10.30am Graham phones me to say that the ferry is fog bound at Otternish and doesn’t know when it will sail. However, he has arranged with a local fishing boat skipper who is making a short trip to Leverburgh to take Janet across.
11.30am Graham, Gavin, Janet and Mark (another competitor who was stranded at Leverburgh) arrive, much to our relief.
12.30pm Arrive at Borrodale hotel for registration and equipment check. Weather very warm.
2.00pm I am taken to Ludag jetty with the road bike where I make the ferry trip to Ardveenish along with thirteen other competitors and their bikes. Team canoeists and Soloists are paddling over later. On the ferry there is an awkward silence at first, broken eventually by nervous attempts at indroductions and conversation. What helps break the ice is the rare tranquility of the clear shallow waters of the Sound of Barra peppered with rocks occupied by sun-bathing seals.
3.30pm Arrive at Ardveenish. Cycle 3km to Northbay hall (our base for the night) precariously balancing luggage on bikes built for speed, not comfort.
5.00pm Cycle 7km to Eoligarry to prepare for start of Prologue. The Prologue is basically a taster for the main event but the time taken counts towards the overall results. Canoeists arrive at Eoligarry beach for the start of their Prologue. The land section of the Prologue consists of 18.5km cycling to Castlebay, a 383m hill run, followed by another 9km of cycling to the finish in Vatersay. The canoe Prologue consists of 6km paddling along the coast between Eoligarry and Bruernish.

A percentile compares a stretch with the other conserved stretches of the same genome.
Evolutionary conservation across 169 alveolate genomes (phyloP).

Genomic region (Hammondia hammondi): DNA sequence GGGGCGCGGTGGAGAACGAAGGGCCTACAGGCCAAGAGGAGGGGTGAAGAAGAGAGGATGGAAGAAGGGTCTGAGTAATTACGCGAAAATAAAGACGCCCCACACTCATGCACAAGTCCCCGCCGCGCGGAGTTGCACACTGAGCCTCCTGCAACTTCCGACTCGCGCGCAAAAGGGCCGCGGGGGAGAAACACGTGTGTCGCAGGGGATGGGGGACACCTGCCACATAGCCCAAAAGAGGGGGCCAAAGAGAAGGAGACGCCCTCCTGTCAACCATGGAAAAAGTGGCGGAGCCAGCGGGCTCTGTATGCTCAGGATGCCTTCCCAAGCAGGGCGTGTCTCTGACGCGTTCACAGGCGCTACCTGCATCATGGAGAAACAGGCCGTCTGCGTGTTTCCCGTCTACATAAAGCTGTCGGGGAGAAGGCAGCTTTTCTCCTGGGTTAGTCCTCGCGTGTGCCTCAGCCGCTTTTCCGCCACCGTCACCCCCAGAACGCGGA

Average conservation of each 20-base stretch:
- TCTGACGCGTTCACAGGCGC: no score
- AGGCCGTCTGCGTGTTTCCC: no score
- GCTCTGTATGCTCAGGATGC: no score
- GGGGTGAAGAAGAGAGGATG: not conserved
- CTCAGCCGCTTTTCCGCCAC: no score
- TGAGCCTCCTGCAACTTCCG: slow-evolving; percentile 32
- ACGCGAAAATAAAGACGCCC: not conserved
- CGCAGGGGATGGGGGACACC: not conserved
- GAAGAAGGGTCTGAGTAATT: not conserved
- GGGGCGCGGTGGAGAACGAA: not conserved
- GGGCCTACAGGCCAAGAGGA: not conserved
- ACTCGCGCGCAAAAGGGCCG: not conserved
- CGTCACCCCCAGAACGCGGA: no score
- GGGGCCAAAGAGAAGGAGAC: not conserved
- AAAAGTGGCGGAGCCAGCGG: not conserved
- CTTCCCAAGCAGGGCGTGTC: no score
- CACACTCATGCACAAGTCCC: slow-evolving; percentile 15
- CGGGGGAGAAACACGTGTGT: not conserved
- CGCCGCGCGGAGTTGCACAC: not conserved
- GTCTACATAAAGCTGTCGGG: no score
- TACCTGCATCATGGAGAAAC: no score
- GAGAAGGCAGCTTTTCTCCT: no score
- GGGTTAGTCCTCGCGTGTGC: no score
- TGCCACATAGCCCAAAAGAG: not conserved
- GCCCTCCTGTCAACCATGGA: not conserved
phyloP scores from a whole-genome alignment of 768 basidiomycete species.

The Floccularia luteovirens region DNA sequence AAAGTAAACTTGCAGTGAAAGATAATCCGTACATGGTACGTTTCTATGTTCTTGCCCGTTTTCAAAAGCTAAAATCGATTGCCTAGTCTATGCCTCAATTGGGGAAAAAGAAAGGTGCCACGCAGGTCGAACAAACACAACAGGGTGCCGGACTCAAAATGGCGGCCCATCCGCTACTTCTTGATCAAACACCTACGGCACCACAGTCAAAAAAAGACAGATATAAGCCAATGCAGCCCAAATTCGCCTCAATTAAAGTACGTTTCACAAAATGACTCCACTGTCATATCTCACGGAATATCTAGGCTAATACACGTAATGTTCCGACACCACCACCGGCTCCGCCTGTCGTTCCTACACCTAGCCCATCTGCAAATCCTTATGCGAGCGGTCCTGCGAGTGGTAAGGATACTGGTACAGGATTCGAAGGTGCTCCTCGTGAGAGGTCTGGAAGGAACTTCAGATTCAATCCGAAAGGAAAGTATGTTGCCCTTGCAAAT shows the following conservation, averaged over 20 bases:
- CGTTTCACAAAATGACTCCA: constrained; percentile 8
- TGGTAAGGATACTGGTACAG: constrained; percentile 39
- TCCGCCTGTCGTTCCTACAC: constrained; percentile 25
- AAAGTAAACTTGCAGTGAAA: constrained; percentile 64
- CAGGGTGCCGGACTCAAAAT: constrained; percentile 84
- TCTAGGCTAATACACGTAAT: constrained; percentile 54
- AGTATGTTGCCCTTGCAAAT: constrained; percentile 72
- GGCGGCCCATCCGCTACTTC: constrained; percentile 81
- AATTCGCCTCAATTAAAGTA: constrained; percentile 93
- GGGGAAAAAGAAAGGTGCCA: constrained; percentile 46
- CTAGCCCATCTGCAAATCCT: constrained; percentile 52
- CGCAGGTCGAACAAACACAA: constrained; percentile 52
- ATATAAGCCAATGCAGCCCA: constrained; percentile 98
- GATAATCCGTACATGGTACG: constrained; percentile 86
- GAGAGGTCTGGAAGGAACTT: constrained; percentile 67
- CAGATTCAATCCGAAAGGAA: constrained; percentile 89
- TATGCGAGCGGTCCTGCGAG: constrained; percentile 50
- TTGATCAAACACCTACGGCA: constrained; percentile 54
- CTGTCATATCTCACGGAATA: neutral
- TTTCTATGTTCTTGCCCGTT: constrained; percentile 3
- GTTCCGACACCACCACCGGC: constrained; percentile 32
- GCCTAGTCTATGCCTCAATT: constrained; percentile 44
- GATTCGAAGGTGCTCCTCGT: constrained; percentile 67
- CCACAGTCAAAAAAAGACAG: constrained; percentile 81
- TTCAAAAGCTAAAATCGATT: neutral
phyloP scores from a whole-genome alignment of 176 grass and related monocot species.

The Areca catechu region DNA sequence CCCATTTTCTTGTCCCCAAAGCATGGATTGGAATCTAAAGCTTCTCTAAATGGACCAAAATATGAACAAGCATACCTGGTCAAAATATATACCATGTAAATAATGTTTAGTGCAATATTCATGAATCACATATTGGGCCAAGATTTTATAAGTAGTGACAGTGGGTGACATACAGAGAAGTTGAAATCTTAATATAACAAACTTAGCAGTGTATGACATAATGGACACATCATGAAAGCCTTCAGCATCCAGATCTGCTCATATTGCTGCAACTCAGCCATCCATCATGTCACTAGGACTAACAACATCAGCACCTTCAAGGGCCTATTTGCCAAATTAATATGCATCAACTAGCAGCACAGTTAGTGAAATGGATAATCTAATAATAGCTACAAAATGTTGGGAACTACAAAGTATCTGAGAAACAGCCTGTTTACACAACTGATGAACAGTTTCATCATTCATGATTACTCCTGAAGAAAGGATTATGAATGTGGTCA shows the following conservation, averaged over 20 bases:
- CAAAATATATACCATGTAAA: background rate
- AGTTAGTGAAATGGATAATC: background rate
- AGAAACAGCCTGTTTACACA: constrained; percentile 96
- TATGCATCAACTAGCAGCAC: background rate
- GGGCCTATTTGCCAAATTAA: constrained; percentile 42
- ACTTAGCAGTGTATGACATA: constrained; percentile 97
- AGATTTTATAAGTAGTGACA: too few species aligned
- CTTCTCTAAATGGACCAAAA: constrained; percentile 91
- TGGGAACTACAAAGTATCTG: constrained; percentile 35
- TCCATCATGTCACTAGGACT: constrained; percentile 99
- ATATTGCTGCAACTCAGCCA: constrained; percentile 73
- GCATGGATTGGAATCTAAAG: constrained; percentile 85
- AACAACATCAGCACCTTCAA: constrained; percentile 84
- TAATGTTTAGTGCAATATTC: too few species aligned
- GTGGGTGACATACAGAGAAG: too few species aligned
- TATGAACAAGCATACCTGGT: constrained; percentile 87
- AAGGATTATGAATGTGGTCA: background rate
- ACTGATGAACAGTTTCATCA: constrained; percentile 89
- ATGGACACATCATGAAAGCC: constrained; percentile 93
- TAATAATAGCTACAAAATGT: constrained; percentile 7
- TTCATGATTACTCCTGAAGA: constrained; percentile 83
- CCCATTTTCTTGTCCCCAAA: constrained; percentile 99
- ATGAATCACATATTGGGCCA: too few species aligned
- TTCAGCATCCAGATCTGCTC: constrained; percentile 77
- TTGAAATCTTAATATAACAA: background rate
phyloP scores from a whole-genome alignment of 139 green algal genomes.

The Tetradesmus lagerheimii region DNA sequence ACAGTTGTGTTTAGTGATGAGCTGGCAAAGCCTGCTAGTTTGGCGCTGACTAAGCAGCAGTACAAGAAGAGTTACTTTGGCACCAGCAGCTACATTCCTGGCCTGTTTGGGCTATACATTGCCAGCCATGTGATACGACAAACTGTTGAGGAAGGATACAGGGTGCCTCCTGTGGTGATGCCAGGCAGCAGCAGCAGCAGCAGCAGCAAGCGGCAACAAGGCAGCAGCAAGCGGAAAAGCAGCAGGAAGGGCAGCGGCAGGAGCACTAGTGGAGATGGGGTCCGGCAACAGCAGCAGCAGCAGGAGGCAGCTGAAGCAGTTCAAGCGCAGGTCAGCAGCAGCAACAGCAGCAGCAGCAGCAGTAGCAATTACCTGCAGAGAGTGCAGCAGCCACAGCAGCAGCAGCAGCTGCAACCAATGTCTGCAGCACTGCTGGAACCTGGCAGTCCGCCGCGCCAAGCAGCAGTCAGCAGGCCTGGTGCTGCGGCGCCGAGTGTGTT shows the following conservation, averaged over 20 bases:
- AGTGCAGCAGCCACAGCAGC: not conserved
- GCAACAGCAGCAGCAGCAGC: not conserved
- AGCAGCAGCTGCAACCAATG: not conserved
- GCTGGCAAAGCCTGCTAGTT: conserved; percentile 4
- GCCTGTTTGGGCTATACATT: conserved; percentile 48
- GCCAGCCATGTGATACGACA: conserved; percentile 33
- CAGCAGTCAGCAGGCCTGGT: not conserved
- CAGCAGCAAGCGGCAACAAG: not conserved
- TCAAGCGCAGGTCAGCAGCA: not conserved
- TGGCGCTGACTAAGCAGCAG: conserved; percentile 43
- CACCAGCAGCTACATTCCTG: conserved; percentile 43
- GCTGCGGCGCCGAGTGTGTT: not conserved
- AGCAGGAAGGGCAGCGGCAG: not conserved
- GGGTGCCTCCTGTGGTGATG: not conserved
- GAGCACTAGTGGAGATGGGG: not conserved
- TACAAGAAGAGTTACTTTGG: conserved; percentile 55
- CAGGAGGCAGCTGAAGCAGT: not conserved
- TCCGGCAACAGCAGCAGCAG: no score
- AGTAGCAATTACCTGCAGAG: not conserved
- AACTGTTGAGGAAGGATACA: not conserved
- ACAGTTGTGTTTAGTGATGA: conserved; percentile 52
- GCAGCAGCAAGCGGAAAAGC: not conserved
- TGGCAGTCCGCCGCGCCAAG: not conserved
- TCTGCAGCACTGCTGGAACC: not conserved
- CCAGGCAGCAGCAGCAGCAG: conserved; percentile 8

5.30pm With paddles flailing, the canoe Prologue starts. All but four of the canoeists take the wrong course playing follow the leader. The four who get it right on the water are later penalised for running along a road that is out of bounds to them.
6.00pm Land Prologue starts. Organisers have been devious this year. They have given us three options and a choice of two hills to climb. They do not let us leave the start until we tell them which option we are going for. I opt for the highest hill but the shortest horizontal running distance. Overtake a number of cyclists on the way to Castlebay. As I climb Sheaval in the oppressive heat, I begin to doubt my choice of hill as I can only see one other competitor. After running back down to Castlebay and cycling the rest of the way to Vatersay, my fears in relation to the hill choice are confirmed as I am only 10th overall.
8.00pm Leave bikes at Vatersay. Bus back to Castlebay and shower at the swimming pool. Walk to Craigard hotel where I pay £8.50 for a cold buffet ..... Not impressed.
10.00pm Murdie and I missed the bus to Northbay hall because it leaves earlier than scheduled.